Advancement: Evaluating Types of Variation in Interactive Storytelling

Sherol Chen, Graduate Student, Computer Science
Monday, January 30, 2012 2:30 PM to 4:30 PM
Location: Engineering 2, Room 280
Hosted By Michael Mateas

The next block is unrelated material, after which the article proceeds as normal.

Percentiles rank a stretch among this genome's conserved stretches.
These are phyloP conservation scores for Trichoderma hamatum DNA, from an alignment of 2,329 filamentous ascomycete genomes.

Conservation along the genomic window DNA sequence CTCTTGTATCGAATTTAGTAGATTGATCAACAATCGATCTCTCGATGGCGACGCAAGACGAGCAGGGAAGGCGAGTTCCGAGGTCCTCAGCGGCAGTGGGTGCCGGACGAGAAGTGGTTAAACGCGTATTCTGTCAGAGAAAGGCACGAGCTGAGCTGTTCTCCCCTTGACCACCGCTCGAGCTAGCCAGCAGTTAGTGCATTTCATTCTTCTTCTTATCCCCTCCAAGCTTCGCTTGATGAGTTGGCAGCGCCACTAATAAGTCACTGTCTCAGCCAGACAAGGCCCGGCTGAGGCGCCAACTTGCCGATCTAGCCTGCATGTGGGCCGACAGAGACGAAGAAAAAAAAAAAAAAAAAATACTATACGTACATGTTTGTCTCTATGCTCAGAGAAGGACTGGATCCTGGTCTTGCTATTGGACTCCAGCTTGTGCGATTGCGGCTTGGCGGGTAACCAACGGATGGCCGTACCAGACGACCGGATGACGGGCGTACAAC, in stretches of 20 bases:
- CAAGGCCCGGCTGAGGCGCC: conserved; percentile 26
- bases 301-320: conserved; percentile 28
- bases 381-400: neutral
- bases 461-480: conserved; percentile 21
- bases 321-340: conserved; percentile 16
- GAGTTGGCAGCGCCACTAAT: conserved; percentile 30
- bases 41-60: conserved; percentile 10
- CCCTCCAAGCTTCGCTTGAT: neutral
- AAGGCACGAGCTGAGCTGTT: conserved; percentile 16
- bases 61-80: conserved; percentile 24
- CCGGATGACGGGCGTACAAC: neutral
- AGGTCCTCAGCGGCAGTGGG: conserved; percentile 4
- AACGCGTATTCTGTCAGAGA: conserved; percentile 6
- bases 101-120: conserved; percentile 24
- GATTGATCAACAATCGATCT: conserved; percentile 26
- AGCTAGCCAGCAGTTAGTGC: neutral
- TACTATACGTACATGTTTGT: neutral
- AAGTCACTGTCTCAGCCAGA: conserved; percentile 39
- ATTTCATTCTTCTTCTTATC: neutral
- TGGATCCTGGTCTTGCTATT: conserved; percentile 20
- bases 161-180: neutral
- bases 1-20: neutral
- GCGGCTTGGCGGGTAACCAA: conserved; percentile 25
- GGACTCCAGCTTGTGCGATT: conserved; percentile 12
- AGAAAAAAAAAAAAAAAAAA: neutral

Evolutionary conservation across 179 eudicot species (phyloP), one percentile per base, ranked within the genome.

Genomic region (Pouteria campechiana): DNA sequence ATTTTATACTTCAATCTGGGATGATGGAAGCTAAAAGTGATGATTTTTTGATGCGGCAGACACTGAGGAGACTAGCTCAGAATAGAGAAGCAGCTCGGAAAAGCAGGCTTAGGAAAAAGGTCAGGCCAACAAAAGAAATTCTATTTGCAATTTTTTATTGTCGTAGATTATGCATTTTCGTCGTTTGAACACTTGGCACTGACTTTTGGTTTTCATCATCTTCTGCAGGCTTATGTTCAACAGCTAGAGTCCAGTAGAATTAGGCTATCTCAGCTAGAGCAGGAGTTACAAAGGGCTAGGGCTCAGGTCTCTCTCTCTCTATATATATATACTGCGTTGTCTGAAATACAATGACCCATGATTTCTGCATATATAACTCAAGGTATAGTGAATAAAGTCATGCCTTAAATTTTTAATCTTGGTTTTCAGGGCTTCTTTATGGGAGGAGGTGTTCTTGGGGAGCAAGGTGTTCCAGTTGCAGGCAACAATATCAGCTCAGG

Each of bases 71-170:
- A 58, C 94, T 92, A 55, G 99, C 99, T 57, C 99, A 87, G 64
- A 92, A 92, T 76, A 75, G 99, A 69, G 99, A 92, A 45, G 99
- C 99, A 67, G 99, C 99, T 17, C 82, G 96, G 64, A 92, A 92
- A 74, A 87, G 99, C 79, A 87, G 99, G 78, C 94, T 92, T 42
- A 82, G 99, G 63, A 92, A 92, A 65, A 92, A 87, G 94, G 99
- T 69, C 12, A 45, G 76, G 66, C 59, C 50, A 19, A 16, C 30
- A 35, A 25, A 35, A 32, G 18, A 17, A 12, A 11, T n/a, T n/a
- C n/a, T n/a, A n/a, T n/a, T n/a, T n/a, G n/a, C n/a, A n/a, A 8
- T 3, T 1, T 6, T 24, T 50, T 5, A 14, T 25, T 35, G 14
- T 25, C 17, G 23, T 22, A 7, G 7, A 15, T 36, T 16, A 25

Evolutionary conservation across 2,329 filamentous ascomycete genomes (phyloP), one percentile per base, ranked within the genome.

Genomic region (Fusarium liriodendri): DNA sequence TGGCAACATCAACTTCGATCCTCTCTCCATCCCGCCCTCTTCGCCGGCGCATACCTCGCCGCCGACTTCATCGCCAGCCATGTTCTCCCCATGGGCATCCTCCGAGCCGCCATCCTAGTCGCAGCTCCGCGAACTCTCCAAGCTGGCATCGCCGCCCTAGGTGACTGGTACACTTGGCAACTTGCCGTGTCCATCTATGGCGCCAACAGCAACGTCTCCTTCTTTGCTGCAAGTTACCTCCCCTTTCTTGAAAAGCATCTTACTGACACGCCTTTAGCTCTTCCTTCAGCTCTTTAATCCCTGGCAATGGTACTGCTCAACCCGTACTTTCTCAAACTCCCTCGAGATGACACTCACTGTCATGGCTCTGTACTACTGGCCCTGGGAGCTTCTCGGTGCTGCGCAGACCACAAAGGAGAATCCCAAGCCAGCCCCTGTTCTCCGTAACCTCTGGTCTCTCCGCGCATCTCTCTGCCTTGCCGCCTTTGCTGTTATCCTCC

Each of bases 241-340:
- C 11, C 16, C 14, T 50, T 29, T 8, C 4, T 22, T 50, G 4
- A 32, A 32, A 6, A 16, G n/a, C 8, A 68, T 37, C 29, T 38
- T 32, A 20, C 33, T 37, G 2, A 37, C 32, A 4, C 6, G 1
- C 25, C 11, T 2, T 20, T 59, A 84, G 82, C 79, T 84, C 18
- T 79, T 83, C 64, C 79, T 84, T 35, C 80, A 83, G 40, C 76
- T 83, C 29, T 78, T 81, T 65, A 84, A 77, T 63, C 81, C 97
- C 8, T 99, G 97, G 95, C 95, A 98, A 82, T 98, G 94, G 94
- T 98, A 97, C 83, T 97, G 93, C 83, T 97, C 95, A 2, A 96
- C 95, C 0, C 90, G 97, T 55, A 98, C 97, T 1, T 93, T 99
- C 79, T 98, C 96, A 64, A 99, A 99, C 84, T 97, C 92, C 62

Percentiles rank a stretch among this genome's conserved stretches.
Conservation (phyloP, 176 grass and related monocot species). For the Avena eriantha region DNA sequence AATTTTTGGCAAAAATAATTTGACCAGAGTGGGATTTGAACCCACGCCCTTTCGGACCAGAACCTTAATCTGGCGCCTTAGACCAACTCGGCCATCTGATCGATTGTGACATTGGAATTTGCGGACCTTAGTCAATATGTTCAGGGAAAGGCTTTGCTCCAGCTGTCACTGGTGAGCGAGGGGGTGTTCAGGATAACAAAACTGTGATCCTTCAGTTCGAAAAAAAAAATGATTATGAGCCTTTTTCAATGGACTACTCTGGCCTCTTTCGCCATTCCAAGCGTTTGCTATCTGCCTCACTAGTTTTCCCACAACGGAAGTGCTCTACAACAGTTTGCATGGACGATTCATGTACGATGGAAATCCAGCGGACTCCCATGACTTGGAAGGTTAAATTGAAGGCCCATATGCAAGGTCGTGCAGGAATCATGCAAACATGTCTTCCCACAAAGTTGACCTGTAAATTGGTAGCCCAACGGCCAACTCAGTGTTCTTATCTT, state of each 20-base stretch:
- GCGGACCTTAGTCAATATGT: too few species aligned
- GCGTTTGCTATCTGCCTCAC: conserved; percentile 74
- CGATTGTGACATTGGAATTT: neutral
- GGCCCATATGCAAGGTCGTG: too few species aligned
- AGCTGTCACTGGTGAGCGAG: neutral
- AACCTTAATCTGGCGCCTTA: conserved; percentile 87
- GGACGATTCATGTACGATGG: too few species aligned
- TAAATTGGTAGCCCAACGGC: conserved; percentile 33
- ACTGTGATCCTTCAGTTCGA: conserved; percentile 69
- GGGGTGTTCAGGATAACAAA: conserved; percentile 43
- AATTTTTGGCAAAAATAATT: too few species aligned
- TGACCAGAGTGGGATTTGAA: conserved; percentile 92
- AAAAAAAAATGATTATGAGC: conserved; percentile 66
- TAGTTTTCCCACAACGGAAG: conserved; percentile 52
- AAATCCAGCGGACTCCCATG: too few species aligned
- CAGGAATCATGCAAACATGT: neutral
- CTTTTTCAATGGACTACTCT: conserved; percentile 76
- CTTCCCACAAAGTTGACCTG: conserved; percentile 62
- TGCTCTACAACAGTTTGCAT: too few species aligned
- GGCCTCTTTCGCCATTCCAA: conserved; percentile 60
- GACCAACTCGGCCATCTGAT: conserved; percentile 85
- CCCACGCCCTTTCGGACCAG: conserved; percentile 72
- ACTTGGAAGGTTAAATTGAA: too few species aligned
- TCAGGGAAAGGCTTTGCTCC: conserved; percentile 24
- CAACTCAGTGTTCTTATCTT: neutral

In this paper, we present a formalization of story for the purposes of compelling interactions in games. Introducing the interactive to storytelling requires the management of experiences that a user creates by their decisions. These sorts of variations can have impact on, not only the user, but the retrievable content available to the medium and how/whether content is presented. This proposal will define the current state of variation types in interactive storytelling and how it impacts both the author and the user. The overall contribution of this work is to identify the impacts of variations by modeling a particular variation-set (which we will call supplementary variations), and through the modeling of ideologies, rhetoric, and belief systems, create meaningful interactions for a user, while maintaining the integrity of the author’s core intentions. The aim of this research is to (1) determine the types of variation that establish a meaningful experience for the user, and (2) evaluate the authorial leverage of building compelling interactions through the management of particular types of story variation. Finally, this work hopes to (3) computationally support supplementary variation via ideologies, rhetoric, and belief systems. RoleModel++ is the proposed system to be built off of the current RoleModel story generator.